Johnny not only a soccer genius but a shrewd innovator

Hlabi Morudu.
Hlabi Morudu.
Image: Antonio Muchave

He brought to me as the statistician-general of SA an innovation of incredible possibilities. He has been seized by the desire to measure for performance.

Johnny "Black Sunday" Masegela, a soccer doyen of Soweto who played for Jomo Cosmos and later Orlando Pirates, joined Statistics South Africa as one of the many who would participate in the historic count of the nation, the very first time in a democratic South Africa.

I had the burden of responsibility to lead this massive operation. It came in the aftermath of the Rugby World Cup and the Africa Cup of Nations, adding to the euphoria of a nation in the making.

I had to lead sessions across the country to assess the level of readiness to undertake this task. I must say it was daunting. As for Johnny, he was known to Hlabi Morudu, a Rockville lad.

Hlabi and I come a long way from the National University of Lesotho, where he distinguished himself as a talented football player.

As a treasurer of Rovers FC and also responsible for Mzalas, the student club, I ensured that Hlabi the Dancing Shoes does not go to Rockville during the winter vacation.

So I arranged a vacation job for him so that our club could continue winning games. When he later completed at Roma he joined me at the department of economic affairs in Mmabatho - himself in planning and I in statistics.

He stayed with me and became part of my family before he jetted out to Notre Dame in France to do a PhD. So when in 1996 he asked me about Johnny, who works at the Central Statistical Service (CSS), I was obliged to know who this Johnny is.

Johnny and I continued to exchange pleasantries for the next five years from 1996.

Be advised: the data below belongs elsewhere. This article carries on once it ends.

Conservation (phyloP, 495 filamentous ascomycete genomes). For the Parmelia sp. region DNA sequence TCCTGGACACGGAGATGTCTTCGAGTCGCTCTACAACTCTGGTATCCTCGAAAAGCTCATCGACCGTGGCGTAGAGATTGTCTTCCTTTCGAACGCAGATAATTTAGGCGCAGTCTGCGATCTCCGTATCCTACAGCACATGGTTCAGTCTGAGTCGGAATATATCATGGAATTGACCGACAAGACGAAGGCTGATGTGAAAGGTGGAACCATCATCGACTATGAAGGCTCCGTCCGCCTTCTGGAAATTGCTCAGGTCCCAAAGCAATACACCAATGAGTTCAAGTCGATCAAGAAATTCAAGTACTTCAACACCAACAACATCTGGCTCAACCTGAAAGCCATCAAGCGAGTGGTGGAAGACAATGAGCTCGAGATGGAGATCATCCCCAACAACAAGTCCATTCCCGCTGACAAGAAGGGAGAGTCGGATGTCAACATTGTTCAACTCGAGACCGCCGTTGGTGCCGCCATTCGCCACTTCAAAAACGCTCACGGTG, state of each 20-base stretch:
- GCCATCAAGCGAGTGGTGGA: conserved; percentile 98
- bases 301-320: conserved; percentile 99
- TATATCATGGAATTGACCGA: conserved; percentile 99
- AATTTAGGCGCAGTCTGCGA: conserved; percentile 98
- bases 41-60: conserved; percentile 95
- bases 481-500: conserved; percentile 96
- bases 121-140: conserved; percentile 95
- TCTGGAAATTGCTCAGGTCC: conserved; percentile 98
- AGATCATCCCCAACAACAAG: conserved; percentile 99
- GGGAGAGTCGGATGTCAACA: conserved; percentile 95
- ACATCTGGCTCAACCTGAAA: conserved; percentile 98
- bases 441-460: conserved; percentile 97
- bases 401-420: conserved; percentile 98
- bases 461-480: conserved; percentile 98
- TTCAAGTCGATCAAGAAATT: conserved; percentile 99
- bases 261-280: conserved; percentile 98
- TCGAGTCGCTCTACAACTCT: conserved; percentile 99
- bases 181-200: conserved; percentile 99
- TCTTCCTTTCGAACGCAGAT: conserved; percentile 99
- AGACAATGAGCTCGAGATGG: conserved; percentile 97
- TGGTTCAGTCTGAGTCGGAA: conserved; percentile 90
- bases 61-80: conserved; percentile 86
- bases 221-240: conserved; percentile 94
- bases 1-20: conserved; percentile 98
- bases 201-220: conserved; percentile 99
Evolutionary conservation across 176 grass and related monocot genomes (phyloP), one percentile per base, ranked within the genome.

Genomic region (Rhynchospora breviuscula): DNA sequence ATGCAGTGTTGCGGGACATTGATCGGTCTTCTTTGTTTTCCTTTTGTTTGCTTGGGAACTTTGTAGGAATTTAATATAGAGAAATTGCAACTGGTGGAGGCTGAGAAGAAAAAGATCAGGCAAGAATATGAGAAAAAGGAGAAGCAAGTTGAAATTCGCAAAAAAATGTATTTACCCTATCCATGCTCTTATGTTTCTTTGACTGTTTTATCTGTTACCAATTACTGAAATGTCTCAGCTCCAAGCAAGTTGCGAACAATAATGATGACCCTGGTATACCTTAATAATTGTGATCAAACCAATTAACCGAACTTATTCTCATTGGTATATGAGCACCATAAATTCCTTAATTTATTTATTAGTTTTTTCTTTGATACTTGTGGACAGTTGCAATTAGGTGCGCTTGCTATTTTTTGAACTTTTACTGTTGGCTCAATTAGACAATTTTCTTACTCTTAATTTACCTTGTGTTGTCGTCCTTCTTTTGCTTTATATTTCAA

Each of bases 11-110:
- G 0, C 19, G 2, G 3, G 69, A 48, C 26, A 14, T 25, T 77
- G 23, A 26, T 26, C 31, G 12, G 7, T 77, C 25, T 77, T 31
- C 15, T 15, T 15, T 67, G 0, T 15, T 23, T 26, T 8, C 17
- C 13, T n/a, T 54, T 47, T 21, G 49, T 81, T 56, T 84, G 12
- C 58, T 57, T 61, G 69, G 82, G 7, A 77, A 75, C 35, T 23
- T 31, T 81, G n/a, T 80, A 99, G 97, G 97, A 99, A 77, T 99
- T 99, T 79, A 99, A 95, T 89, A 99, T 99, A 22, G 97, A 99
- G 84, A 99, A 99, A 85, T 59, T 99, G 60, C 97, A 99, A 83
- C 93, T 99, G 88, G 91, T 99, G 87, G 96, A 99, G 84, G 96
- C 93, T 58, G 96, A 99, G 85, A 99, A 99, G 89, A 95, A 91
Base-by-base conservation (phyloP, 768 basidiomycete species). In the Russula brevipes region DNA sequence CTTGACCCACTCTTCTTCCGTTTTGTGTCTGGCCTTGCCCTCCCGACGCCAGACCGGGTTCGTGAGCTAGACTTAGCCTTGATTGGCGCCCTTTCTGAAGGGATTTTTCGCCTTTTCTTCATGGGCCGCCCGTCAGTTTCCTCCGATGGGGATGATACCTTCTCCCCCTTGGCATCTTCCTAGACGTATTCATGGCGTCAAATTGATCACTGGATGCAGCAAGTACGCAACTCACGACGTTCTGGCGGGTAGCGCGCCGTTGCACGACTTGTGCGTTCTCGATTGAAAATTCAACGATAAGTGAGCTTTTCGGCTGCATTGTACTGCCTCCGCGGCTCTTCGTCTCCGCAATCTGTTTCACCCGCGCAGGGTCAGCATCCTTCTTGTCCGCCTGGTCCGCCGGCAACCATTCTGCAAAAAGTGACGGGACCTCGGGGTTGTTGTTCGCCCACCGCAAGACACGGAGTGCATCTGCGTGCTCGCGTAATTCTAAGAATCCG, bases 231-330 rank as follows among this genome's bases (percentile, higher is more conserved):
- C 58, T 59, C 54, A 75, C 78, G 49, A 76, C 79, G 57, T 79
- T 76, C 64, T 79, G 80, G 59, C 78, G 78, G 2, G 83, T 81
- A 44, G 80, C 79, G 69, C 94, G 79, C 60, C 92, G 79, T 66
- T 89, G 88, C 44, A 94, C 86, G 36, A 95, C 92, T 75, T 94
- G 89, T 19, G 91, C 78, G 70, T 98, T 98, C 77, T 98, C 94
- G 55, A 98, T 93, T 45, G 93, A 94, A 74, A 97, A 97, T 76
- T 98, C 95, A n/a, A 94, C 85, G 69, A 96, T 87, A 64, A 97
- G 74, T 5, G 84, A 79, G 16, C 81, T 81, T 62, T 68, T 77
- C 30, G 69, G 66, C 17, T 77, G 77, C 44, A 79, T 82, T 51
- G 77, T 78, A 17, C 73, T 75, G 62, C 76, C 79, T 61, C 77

To pursue my passion for capacity building, in 2003 I introduced Maths4Stats as an important element of ensuring that the minds of the young are prepared well ahead to engage the subject of statistics.

Once SA won the rights to host the "World Cup" of Statistics by the International Statistics Institute (ISI), the way was paved for it to win the rights of hosting the World Cup.

Statistically, it was so proven that countries that hosted the ISI also hosted the World Cup - France, South Korea and Germany did so and so the turn was for SA.

The question was what would be the stasoccstics (statistics and soccer) legacy that South Africa would remain with after both the ISI and the World Cup are gone. This was when the brilliance of Johnny emerged.

He needed a meeting with me and arranged it with Lena, my PA. Obviously I had to oblige because Hlabi had spoken highly of Johnny, whom he knew from the Rockville Hungry Lions days. After two weeks we met.

He came with a concept that to this day remains with me on how best to measure soccer players for performance, especially getting this right because often they lie about their age.

To this end, he saw talent identification at schools as a remedy and that this talent should be followed and thus eliminate the age reduction syndrome. Johnny, as early as 2007, had already theorised about an incorruptible process of irreversible recording and record-keeping process. In modern-day information technology language, it is called blockchain technology.

So I said to him, "Johnny, your idea is great, why don't we expand it to building capability amongst children to be competent in statistics. Thus the Soccer4Statistics was born in 2007 as a stasoccstics legacy. At the ISI in August 2009, we invited school children from around the world to witness the power of Soccer4Stats.

Fast-forward to 2010, Johnny had negotiated with Safa and different clubs and the likes of Lionel Messi, Ronaldo et al would have regaled our young minds with gamification.

Johnny, under the guidance of Hlabi, has developed a full journal article for publishing on his innovation for impact. Johnny is an innovator par excellence.

When the class of 1976 is asked to stand up and answer how they addressed the plight of our children's education, today Johnny, without any fear of contradiction, will be counted with his far-reaching innovation on blockchain and gamification.

Dr Lehohla is the former statistician-general of SA

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